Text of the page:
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Two Radios in the NCJ Sprints

It should be noted that using TR LOG with two radios in the NCJ North American Sprints is a lot different than using it with two radios in a contest like the ARRL November Sweepstakes. In the Sweepstakes, you spend a lot of time calling endless CQs, and you use the second radio to look for new stations on other bands. You will soon wear out your Alt-D key (note - you can rig up a footswitch to activate the Alt-D feature.)

In the NCJ Sprint, you will not use the Alt-D feature. I will now try to explain how I use the program in the Sprint with two radios.

If you set up the program by typing TR NEW at the command line prompt, and selecting the SPRINT contest, you will be asked for your name and QTH. After you enter this information, the program will set up the memories exactly how I set them up for the contest. For the purposes of the examples below, it is assumed that you have followed this procedure.

You might want to look at your CQ and EX memories using the Alt-P command. Note that CQ memories F4-F8 and EX memories F7 and F8 have some funny looking characters in front of them. The first funny character is a Control-A character which will cause the message to be sent on the inactive radio. The second funny character is a Control-B character, which will identify the message as a CQ. When TR sees a message with Control-A and Control-B, it will send the message on the inactive radio and if you type in a call and hit RETURN, it will assume that the QSO is to be made on the inactive radio (which will then become the active radio.)

Scenario 1: You are the CQ station during a Sprint QSO. You have either called CQ or finished up a QSO where you get to keep the frequency. Let's say K7RAT has called you, and you respond and send him your exchange. While your exchange is being sent, you check the second radio and make sure it is on a clear frequency. While receiving the exchange from K7RAT, you can press F7 or F8 to call CQ on your second radio. This CQ will abort if you press a different function key (to give a fill or QSL the QSO with K7RAT.) If someone answers your CQ (let's say it was N6TR) - simply enter the call of the station and the program will switch radios automatically. If this happens, you should find a clear frequency with the other radio (the band you finished up the previous QSO on) so you can call another CQ when receiving the exchange from N6TR. If you can get an answer to each CQ, you can jump back and forth between bands forever. However, it never works that way in real life.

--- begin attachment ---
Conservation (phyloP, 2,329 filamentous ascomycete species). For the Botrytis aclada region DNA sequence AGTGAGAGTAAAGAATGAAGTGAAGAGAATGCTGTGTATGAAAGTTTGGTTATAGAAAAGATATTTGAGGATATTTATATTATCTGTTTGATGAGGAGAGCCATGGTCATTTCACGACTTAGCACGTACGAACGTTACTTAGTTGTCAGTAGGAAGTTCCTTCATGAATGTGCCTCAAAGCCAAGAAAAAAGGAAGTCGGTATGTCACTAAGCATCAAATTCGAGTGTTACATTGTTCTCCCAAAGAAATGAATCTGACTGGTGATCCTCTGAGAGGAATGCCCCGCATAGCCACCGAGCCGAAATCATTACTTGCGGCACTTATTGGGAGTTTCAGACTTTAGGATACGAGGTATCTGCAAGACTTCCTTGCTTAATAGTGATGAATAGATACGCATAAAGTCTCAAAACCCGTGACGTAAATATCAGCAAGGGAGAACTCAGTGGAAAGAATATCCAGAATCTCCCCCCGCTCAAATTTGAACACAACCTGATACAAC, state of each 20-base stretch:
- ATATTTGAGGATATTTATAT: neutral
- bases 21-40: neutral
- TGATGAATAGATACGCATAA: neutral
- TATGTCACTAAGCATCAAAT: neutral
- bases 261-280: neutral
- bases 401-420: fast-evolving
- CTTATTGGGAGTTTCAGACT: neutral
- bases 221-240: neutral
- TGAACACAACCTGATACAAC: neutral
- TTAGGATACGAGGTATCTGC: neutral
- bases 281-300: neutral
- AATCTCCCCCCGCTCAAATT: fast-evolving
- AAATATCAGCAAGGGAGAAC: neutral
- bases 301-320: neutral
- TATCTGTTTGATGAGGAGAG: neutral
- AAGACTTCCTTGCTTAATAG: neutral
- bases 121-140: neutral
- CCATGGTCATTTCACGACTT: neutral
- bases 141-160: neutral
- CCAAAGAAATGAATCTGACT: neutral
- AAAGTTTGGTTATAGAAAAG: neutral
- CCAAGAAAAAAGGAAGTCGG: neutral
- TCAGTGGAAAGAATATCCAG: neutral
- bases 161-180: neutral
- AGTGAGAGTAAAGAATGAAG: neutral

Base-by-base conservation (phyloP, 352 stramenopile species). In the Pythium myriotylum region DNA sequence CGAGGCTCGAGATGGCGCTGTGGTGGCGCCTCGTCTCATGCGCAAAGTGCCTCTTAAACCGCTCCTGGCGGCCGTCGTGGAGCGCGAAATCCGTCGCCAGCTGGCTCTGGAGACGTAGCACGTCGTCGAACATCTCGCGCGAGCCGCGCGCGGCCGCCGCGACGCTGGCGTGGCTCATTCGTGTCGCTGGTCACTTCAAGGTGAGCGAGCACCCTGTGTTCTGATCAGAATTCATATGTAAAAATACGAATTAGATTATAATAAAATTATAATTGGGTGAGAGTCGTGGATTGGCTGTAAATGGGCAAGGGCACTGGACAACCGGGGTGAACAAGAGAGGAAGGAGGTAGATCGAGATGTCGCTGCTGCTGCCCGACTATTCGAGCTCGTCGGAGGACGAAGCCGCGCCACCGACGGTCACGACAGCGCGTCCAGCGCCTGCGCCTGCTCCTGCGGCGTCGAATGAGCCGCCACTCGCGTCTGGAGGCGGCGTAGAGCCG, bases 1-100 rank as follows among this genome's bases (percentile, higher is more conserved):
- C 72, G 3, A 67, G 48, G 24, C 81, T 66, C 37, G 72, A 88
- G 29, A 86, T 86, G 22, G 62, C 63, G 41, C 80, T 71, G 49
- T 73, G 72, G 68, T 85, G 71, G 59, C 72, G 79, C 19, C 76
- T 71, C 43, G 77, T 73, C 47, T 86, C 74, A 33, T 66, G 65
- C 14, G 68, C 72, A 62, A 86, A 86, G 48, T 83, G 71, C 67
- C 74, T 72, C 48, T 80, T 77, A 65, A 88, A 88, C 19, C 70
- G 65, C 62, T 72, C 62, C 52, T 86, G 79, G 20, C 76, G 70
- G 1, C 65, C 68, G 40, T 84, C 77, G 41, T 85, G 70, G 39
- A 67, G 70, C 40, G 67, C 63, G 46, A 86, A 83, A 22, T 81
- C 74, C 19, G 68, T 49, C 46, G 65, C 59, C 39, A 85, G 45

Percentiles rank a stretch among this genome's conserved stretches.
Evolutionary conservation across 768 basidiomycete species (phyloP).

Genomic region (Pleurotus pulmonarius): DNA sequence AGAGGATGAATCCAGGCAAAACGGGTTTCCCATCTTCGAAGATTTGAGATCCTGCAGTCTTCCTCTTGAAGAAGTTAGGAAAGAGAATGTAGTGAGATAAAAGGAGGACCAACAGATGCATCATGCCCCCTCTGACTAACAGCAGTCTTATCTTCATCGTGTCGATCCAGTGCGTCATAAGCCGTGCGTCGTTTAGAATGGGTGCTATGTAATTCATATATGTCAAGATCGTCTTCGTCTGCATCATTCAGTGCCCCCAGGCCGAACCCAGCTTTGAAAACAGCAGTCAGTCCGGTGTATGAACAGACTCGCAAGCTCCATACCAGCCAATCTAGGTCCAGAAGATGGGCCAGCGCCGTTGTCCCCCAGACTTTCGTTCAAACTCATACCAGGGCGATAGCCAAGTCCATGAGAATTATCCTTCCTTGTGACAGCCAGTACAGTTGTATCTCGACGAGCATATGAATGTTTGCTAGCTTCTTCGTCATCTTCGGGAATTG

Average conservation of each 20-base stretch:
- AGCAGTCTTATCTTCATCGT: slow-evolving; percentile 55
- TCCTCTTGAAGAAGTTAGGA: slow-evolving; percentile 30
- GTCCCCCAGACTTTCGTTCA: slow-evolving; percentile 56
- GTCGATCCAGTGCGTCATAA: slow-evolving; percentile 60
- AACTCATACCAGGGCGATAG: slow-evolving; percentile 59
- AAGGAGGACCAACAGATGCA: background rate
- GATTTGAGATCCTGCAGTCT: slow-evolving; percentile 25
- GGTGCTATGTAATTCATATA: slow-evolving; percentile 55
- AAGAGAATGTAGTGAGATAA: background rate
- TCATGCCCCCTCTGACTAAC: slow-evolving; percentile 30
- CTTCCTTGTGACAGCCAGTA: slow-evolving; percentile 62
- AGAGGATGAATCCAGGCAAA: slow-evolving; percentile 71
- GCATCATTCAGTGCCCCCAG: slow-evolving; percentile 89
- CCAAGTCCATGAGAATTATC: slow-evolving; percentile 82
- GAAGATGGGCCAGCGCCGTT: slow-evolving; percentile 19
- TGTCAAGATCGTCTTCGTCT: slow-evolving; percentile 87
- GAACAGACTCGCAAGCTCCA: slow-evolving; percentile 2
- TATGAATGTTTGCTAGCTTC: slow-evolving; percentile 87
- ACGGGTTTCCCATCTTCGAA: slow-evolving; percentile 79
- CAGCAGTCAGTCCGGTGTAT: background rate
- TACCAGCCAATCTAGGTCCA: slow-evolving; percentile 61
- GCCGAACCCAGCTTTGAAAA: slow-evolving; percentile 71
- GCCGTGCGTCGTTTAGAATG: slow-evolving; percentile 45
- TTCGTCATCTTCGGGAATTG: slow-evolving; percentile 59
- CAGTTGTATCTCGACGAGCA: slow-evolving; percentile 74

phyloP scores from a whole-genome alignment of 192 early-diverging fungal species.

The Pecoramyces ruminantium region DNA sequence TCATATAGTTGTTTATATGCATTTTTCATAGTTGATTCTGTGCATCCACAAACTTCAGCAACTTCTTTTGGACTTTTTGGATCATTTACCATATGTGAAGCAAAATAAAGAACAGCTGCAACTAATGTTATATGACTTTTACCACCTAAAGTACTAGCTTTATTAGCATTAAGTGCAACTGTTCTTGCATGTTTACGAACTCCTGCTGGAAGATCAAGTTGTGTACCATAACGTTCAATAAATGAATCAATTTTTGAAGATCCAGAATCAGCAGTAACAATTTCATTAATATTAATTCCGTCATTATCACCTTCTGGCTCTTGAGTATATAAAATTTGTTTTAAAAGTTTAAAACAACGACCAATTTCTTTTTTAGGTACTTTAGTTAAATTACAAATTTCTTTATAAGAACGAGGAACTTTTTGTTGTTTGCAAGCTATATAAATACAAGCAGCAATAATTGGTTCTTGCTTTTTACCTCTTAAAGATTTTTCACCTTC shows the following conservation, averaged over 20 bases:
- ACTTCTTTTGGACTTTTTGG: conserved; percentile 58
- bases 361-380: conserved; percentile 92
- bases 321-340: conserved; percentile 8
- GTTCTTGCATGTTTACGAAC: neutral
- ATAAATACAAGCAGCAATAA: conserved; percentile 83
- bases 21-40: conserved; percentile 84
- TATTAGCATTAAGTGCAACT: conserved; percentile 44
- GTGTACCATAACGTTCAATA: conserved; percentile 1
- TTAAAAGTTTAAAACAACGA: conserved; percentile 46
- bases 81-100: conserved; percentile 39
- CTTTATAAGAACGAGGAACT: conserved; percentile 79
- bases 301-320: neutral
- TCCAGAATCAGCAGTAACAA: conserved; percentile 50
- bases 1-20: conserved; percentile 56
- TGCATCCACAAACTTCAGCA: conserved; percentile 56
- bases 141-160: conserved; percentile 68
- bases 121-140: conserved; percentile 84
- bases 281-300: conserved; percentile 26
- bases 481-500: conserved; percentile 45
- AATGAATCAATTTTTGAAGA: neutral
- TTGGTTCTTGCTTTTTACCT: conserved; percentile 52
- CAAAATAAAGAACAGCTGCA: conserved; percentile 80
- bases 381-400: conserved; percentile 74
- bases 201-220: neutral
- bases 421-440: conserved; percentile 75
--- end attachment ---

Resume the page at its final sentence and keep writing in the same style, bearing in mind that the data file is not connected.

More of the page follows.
Scenario 2: If the CQ goes unanswered, you can call another by pressing F7 or F8 again (note that you are now sending CQ memories, but they are programmed the same as the EX ones.) You can keep calling CQ as long as you want (pressing F7 or F8 for each one) and tune the other band for someone new to call. If you find someone, just press the SPACE BAR and the CQ will abort and your call will be dumped on the proper band.

If you decide to switch which band you are calling CQ on, use the Alt-R command. Note that the dupesheet will always be on the band where you need it - on the active radio's band.

Typical applications of this process are to call "free" CQs on 20 meters when receiving the second exchange on 40, and to continue calling CQ until you find a new station on 40 to pounce. The same process can be used near the end of the contest on 80/40.

The CQ memory F4 is useful if someone answers your CQ with a question mark. F5 can be used for a quick CQ. If you are receiving an exchange from someone sending slow, or making lots of mistakes, you can press F7 or F8 again to make the message longer. If a CQ is in progress when you hit RETURN to finish your QSO, the CQ will abort and the dit-dit will be sent. If someone answers your CQ, just enter the call and press RETURN.

I hope this helps. If you have any questions, please send me a note.

Tree Tyree N6TR

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Last updated: 26 January 2006